Part of the solution would be to have more staff. The Fund’s regular budget is less than 2% of the Court’s budget [around 2.5 million/year]. We are not spending huge sums of money. But we need to have the ability to respond, which is a need for the Court and for the victims as well. We have proposed to the Court to work with local partners, like we do in the assistance mandate [the Trust Fund has two functions: reparations linked with the conviction of an accused; and assistance, not related to a conviction but to a general situation]. That means we need sufficient staff to manage, to control, and to guide, but we do not need to do everything by ourselves. This is not only efficient in terms of cost, it is also effective, because we can work with partners who have the trust and abilities of local communities that we do not automatically generate here in The Hague. We simply do not have the staff qualified in all the wide range of relevant disciplines, like psychology, education, medical services, protecting building.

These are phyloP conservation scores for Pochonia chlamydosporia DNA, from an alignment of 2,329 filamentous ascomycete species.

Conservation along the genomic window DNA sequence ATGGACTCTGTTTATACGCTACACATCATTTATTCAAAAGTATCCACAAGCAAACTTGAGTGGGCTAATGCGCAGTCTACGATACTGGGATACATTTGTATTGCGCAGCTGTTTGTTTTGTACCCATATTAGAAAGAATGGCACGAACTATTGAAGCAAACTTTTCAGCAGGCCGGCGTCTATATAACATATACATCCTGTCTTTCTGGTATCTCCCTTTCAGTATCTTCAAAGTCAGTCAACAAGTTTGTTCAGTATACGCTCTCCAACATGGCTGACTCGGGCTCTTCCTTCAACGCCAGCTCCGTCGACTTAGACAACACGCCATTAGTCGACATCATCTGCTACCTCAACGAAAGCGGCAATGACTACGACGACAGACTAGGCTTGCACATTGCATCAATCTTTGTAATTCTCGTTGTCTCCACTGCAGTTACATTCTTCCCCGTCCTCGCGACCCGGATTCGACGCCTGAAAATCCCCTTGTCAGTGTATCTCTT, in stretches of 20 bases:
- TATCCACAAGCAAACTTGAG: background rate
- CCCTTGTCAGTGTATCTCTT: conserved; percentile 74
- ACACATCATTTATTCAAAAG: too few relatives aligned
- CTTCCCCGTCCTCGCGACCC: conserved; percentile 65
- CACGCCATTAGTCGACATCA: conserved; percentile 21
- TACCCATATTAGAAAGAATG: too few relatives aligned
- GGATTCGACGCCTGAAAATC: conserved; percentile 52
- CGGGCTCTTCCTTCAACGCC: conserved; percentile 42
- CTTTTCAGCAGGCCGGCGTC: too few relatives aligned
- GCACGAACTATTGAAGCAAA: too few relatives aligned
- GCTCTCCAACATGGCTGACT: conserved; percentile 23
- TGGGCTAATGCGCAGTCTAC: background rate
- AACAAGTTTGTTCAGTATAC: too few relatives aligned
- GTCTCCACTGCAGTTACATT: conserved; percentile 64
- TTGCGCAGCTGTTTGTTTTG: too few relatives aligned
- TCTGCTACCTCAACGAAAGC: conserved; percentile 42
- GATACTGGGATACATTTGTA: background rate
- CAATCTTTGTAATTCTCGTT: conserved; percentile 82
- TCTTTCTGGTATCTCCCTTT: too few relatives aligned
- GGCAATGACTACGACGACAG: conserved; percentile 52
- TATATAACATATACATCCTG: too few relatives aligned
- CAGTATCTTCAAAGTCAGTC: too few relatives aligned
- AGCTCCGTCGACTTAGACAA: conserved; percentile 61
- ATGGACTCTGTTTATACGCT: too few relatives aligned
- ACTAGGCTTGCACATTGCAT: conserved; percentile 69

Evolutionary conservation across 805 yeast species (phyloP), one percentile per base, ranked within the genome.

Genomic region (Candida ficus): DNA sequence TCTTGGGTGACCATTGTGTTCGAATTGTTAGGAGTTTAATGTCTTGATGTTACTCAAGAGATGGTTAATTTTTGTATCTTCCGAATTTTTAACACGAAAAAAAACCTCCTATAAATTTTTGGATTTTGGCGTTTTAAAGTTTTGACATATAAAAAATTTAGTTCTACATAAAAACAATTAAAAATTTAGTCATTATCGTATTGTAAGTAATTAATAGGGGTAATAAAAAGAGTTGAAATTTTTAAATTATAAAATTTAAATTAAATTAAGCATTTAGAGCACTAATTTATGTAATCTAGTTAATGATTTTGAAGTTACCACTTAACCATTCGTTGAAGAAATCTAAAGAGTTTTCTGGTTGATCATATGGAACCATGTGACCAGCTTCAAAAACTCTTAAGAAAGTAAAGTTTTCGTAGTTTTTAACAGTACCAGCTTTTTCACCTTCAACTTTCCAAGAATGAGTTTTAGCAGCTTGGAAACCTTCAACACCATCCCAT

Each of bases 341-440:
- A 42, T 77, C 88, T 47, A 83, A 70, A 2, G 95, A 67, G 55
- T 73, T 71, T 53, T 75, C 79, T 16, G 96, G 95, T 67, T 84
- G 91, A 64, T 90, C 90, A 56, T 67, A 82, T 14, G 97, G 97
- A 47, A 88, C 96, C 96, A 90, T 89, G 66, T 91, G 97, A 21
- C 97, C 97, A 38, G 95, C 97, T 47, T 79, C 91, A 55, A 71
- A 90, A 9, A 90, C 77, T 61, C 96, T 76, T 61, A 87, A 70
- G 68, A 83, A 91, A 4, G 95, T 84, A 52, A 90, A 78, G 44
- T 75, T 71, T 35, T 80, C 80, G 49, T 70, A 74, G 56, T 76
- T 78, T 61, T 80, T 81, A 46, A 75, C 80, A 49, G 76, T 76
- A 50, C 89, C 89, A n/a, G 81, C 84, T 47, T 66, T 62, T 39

But regarding the award in Katanga [in this case, 297 victims had been individually awarded 250 dollars in addition to collective awards for a total of 1 million dollars], the Court has been asking the Fund to be more directly implicated in the implementation of reparations and to be less dependent on using local partners. That in itself is of course a good thing, especially for the victims to have a direct connection to the Trust Fund, but that is putting us in a narrower space in terms of being able to respond to the other reparations deadline that we are facing at the same time. If you want to build something that basically enables the system to respond to the bottom line of the Rome Statute – which I think is justice for Victims – there are not just words, you need to have the ability to deliver.